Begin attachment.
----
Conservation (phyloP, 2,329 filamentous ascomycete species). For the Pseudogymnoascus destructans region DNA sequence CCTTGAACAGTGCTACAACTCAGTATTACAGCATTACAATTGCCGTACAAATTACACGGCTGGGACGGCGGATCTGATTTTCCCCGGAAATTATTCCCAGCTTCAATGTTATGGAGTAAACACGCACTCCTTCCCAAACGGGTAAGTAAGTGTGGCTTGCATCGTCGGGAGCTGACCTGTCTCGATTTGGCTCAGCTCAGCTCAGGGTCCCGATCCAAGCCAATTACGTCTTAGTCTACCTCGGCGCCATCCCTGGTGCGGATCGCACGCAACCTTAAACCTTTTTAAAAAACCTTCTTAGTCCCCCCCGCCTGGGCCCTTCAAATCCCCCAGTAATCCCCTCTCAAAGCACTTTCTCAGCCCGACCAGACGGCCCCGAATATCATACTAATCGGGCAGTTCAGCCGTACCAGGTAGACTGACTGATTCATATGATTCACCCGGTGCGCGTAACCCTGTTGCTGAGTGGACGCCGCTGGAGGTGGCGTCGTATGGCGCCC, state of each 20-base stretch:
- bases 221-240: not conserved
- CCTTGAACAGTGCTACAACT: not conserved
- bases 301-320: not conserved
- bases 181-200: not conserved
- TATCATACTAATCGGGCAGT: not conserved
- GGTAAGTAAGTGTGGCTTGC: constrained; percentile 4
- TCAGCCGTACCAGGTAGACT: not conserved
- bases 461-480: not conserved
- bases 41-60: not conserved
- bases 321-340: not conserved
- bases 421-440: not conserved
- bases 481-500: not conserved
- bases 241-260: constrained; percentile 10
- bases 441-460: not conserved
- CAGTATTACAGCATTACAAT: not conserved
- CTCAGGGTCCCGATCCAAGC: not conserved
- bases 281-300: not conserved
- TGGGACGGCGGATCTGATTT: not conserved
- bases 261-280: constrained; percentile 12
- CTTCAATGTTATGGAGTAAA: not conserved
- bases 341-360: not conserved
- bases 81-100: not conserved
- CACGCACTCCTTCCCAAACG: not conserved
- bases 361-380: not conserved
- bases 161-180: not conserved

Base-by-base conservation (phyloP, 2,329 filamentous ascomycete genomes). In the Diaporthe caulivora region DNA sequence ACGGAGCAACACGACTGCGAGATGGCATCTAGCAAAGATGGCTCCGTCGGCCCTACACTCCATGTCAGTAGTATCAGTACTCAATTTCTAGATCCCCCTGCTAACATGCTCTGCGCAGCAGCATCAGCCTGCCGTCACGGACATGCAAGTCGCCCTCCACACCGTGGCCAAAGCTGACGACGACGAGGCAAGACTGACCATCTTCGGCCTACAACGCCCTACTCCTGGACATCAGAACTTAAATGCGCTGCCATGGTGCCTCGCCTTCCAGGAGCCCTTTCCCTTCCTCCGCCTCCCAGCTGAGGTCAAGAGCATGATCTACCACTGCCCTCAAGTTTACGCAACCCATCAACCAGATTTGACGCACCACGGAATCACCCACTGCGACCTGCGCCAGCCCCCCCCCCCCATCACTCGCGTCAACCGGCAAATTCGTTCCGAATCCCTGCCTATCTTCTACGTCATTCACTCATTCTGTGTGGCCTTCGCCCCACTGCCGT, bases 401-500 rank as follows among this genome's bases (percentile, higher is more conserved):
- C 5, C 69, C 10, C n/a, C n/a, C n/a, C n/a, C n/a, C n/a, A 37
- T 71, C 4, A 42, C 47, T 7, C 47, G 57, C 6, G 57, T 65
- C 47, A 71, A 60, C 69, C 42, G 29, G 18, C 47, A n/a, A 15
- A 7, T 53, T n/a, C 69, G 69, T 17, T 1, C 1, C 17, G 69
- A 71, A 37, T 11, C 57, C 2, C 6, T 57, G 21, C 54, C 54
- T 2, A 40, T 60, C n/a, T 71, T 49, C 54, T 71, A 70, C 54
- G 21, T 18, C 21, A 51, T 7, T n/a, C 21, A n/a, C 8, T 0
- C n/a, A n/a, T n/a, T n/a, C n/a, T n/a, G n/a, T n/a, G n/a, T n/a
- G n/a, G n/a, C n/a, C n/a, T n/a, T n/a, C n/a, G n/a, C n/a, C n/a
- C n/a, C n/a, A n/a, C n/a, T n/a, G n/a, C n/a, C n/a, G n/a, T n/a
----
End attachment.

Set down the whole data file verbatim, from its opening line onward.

Conservation (phyloP, 2,329 filamentous ascomycete species). For the Pseudogymnoascus destructans region DNA sequence CCTTGAACAGTGCTACAACTCAGTATTACAGCATTACAATTGCCGTACAAATTACACGGCTGGGACGGCGGATCTGATTTTCCCCGGAAATTATTCCCAGCTTCAATGTTATGGAGTAAACACGCACTCCTTCCCAAACGGGTAAGTAAGTGTGGCTTGCATCGTCGGGAGCTGACCTGTCTCGATTTGGCTCAGCTCAGCTCAGGGTCCCGATCCAAGCCAATTACGTCTTAGTCTACCTCGGCGCCATCCCTGGTGCGGATCGCACGCAACCTTAAACCTTTTTAAAAAACCTTCTTAGTCCCCCCCGCCTGGGCCCTTCAAATCCCCCAGTAATCCCCTCTCAAAGCACTTTCTCAGCCCGACCAGACGGCCCCGAATATCATACTAATCGGGCAGTTCAGCCGTACCAGGTAGACTGACTGATTCATATGATTCACCCGGTGCGCGTAACCCTGTTGCTGAGTGGACGCCGCTGGAGGTGGCGTCGTATGGCGCCC, state of each 20-base stretch:
- bases 221-240: not conserved
- CCTTGAACAGTGCTACAACT: not conserved
- bases 301-320: not conserved
- bases 181-200: not conserved
- TATCATACTAATCGGGCAGT: not conserved
- GGTAAGTAAGTGTGGCTTGC: constrained; percentile 4
- TCAGCCGTACCAGGTAGACT: not conserved
- bases 461-480: not conserved
- bases 41-60: not conserved
- bases 321-340: not conserved
- bases 421-440: not conserved
- bases 481-500: not conserved
- bases 241-260: constrained; percentile 10
- bases 441-460: not conserved
- CAGTATTACAGCATTACAAT: not conserved
- CTCAGGGTCCCGATCCAAGC: not conserved
- bases 281-300: not conserved
- TGGGACGGCGGATCTGATTT: not conserved
- bases 261-280: constrained; percentile 12
- CTTCAATGTTATGGAGTAAA: not conserved
- bases 341-360: not conserved
- bases 81-100: not conserved
- CACGCACTCCTTCCCAAACG: not conserved
- bases 361-380: not conserved
- bases 161-180: not conserved

Base-by-base conservation (phyloP, 2,329 filamentous ascomycete genomes). In the Diaporthe caulivora region DNA sequence ACGGAGCAACACGACTGCGAGATGGCATCTAGCAAAGATGGCTCCGTCGGCCCTACACTCCATGTCAGTAGTATCAGTACTCAATTTCTAGATCCCCCTGCTAACATGCTCTGCGCAGCAGCATCAGCCTGCCGTCACGGACATGCAAGTCGCCCTCCACACCGTGGCCAAAGCTGACGACGACGAGGCAAGACTGACCATCTTCGGCCTACAACGCCCTACTCCTGGACATCAGAACTTAAATGCGCTGCCATGGTGCCTCGCCTTCCAGGAGCCCTTTCCCTTCCTCCGCCTCCCAGCTGAGGTCAAGAGCATGATCTACCACTGCCCTCAAGTTTACGCAACCCATCAACCAGATTTGACGCACCACGGAATCACCCACTGCGACCTGCGCCAGCCCCCCCCCCCCATCACTCGCGTCAACCGGCAAATTCGTTCCGAATCCCTGCCTATCTTCTACGTCATTCACTCATTCTGTGTGGCCTTCGCCCCACTGCCGT, bases 401-500 rank as follows among this genome's bases (percentile, higher is more conserved):
- C 5, C 69, C 10, C n/a, C n/a, C n/a, C n/a, C n/a, C n/a, A 37
- T 71, C 4, A 42, C 47, T 7, C 47, G 57, C 6, G 57, T 65
- C 47, A 71, A 60, C 69, C 42, G 29, G 18, C 47, A n/a, A 15
- A 7, T 53, T n/a, C 69, G 69, T 17, T 1, C 1, C 17, G 69
- A 71, A 37, T 11, C 57, C 2, C 6, T 57, G 21, C 54, C 54
- T 2, A 40, T 60, C n/a, T 71, T 49, C 54, T 71, A 70, C 54
- G 21, T 18, C 21, A 51, T 7, T n/a, C 21, A n/a, C 8, T 0
- C n/a, A n/a, T n/a, T n/a, C n/a, T n/a, G n/a, T n/a, G n/a, T n/a
- G n/a, G n/a, C n/a, C n/a, T n/a, T n/a, C n/a, G n/a, C n/a, C n/a
- C n/a, C n/a, A n/a, C n/a, T n/a, G n/a, C n/a, C n/a, G n/a, T n/a